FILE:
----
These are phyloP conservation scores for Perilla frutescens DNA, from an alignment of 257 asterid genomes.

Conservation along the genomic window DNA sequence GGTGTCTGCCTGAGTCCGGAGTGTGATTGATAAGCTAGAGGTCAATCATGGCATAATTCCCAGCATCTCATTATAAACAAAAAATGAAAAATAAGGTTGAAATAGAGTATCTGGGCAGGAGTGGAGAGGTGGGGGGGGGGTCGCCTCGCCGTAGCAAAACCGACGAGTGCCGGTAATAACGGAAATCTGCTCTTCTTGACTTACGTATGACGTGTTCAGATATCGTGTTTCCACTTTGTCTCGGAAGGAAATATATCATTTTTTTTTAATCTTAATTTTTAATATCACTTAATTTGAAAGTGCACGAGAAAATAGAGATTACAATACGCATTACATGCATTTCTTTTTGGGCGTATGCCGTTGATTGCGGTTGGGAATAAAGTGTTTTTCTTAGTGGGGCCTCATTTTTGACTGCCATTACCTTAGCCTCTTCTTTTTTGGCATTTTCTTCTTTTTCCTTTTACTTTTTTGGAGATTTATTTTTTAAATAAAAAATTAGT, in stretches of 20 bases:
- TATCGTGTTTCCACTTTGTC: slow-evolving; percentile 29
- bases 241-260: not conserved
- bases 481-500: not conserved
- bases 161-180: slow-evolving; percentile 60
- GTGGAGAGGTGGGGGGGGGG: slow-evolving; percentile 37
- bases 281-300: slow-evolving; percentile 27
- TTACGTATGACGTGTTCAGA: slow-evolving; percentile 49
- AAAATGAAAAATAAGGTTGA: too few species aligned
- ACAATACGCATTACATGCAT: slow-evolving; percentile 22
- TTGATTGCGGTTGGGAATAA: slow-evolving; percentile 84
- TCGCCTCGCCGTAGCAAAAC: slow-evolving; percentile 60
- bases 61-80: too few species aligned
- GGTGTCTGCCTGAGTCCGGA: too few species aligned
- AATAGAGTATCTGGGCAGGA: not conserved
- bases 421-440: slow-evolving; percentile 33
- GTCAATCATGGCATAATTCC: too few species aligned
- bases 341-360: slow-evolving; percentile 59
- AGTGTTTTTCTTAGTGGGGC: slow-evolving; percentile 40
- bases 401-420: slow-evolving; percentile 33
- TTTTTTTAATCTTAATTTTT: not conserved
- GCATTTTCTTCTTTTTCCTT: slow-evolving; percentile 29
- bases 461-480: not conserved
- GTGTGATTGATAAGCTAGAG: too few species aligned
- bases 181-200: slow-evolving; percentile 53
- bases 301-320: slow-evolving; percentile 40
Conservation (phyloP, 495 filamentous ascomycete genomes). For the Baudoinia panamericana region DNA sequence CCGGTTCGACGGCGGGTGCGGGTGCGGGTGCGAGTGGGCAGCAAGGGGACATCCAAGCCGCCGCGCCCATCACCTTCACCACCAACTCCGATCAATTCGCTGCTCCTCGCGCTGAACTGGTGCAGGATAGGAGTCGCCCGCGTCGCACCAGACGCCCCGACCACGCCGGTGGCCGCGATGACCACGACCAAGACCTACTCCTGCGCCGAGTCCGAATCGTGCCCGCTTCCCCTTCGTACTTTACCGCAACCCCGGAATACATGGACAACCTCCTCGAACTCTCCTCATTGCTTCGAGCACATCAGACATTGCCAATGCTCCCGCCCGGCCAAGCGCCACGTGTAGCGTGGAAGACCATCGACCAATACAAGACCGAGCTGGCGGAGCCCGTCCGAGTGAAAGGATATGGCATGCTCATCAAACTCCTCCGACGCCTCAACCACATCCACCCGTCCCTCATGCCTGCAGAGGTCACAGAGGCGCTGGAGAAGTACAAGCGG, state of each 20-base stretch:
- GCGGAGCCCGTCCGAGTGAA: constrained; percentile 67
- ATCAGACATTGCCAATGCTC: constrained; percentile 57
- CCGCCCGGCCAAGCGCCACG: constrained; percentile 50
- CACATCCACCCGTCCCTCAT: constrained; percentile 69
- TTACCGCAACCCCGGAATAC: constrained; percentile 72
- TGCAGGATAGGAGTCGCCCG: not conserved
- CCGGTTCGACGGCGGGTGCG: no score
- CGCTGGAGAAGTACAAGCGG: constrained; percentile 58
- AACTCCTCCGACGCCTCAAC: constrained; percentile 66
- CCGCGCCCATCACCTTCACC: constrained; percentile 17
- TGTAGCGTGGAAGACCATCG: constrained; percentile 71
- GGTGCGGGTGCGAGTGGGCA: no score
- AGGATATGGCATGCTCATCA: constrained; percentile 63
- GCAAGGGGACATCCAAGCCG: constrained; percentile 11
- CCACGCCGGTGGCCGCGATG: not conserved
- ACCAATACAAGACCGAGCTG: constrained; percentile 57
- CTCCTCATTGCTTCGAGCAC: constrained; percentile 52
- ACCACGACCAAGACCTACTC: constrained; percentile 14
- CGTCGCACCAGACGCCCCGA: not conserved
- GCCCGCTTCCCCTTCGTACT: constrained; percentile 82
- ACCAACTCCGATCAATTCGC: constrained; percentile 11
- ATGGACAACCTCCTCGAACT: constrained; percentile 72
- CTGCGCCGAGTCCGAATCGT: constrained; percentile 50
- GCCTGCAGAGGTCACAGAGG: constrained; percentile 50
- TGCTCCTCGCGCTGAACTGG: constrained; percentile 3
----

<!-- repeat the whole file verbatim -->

These are phyloP conservation scores for Perilla frutescens DNA, from an alignment of 257 asterid genomes.

Conservation along the genomic window DNA sequence GGTGTCTGCCTGAGTCCGGAGTGTGATTGATAAGCTAGAGGTCAATCATGGCATAATTCCCAGCATCTCATTATAAACAAAAAATGAAAAATAAGGTTGAAATAGAGTATCTGGGCAGGAGTGGAGAGGTGGGGGGGGGGTCGCCTCGCCGTAGCAAAACCGACGAGTGCCGGTAATAACGGAAATCTGCTCTTCTTGACTTACGTATGACGTGTTCAGATATCGTGTTTCCACTTTGTCTCGGAAGGAAATATATCATTTTTTTTTAATCTTAATTTTTAATATCACTTAATTTGAAAGTGCACGAGAAAATAGAGATTACAATACGCATTACATGCATTTCTTTTTGGGCGTATGCCGTTGATTGCGGTTGGGAATAAAGTGTTTTTCTTAGTGGGGCCTCATTTTTGACTGCCATTACCTTAGCCTCTTCTTTTTTGGCATTTTCTTCTTTTTCCTTTTACTTTTTTGGAGATTTATTTTTTAAATAAAAAATTAGT, in stretches of 20 bases:
- TATCGTGTTTCCACTTTGTC: slow-evolving; percentile 29
- bases 241-260: not conserved
- bases 481-500: not conserved
- bases 161-180: slow-evolving; percentile 60
- GTGGAGAGGTGGGGGGGGGG: slow-evolving; percentile 37
- bases 281-300: slow-evolving; percentile 27
- TTACGTATGACGTGTTCAGA: slow-evolving; percentile 49
- AAAATGAAAAATAAGGTTGA: too few species aligned
- ACAATACGCATTACATGCAT: slow-evolving; percentile 22
- TTGATTGCGGTTGGGAATAA: slow-evolving; percentile 84
- TCGCCTCGCCGTAGCAAAAC: slow-evolving; percentile 60
- bases 61-80: too few species aligned
- GGTGTCTGCCTGAGTCCGGA: too few species aligned
- AATAGAGTATCTGGGCAGGA: not conserved
- bases 421-440: slow-evolving; percentile 33
- GTCAATCATGGCATAATTCC: too few species aligned
- bases 341-360: slow-evolving; percentile 59
- AGTGTTTTTCTTAGTGGGGC: slow-evolving; percentile 40
- bases 401-420: slow-evolving; percentile 33
- TTTTTTTAATCTTAATTTTT: not conserved
- GCATTTTCTTCTTTTTCCTT: slow-evolving; percentile 29
- bases 461-480: not conserved
- GTGTGATTGATAAGCTAGAG: too few species aligned
- bases 181-200: slow-evolving; percentile 53
- bases 301-320: slow-evolving; percentile 40
Conservation (phyloP, 495 filamentous ascomycete genomes). For the Baudoinia panamericana region DNA sequence CCGGTTCGACGGCGGGTGCGGGTGCGGGTGCGAGTGGGCAGCAAGGGGACATCCAAGCCGCCGCGCCCATCACCTTCACCACCAACTCCGATCAATTCGCTGCTCCTCGCGCTGAACTGGTGCAGGATAGGAGTCGCCCGCGTCGCACCAGACGCCCCGACCACGCCGGTGGCCGCGATGACCACGACCAAGACCTACTCCTGCGCCGAGTCCGAATCGTGCCCGCTTCCCCTTCGTACTTTACCGCAACCCCGGAATACATGGACAACCTCCTCGAACTCTCCTCATTGCTTCGAGCACATCAGACATTGCCAATGCTCCCGCCCGGCCAAGCGCCACGTGTAGCGTGGAAGACCATCGACCAATACAAGACCGAGCTGGCGGAGCCCGTCCGAGTGAAAGGATATGGCATGCTCATCAAACTCCTCCGACGCCTCAACCACATCCACCCGTCCCTCATGCCTGCAGAGGTCACAGAGGCGCTGGAGAAGTACAAGCGG, state of each 20-base stretch:
- GCGGAGCCCGTCCGAGTGAA: constrained; percentile 67
- ATCAGACATTGCCAATGCTC: constrained; percentile 57
- CCGCCCGGCCAAGCGCCACG: constrained; percentile 50
- CACATCCACCCGTCCCTCAT: constrained; percentile 69
- TTACCGCAACCCCGGAATAC: constrained; percentile 72
- TGCAGGATAGGAGTCGCCCG: not conserved
- CCGGTTCGACGGCGGGTGCG: no score
- CGCTGGAGAAGTACAAGCGG: constrained; percentile 58
- AACTCCTCCGACGCCTCAAC: constrained; percentile 66
- CCGCGCCCATCACCTTCACC: constrained; percentile 17
- TGTAGCGTGGAAGACCATCG: constrained; percentile 71
- GGTGCGGGTGCGAGTGGGCA: no score
- AGGATATGGCATGCTCATCA: constrained; percentile 63
- GCAAGGGGACATCCAAGCCG: constrained; percentile 11
- CCACGCCGGTGGCCGCGATG: not conserved
- ACCAATACAAGACCGAGCTG: constrained; percentile 57
- CTCCTCATTGCTTCGAGCAC: constrained; percentile 52
- ACCACGACCAAGACCTACTC: constrained; percentile 14
- CGTCGCACCAGACGCCCCGA: not conserved
- GCCCGCTTCCCCTTCGTACT: constrained; percentile 82
- ACCAACTCCGATCAATTCGC: constrained; percentile 11
- ATGGACAACCTCCTCGAACT: constrained; percentile 72
- CTGCGCCGAGTCCGAATCGT: constrained; percentile 50
- GCCTGCAGAGGTCACAGAGG: constrained; percentile 50
- TGCTCCTCGCGCTGAACTGG: constrained; percentile 3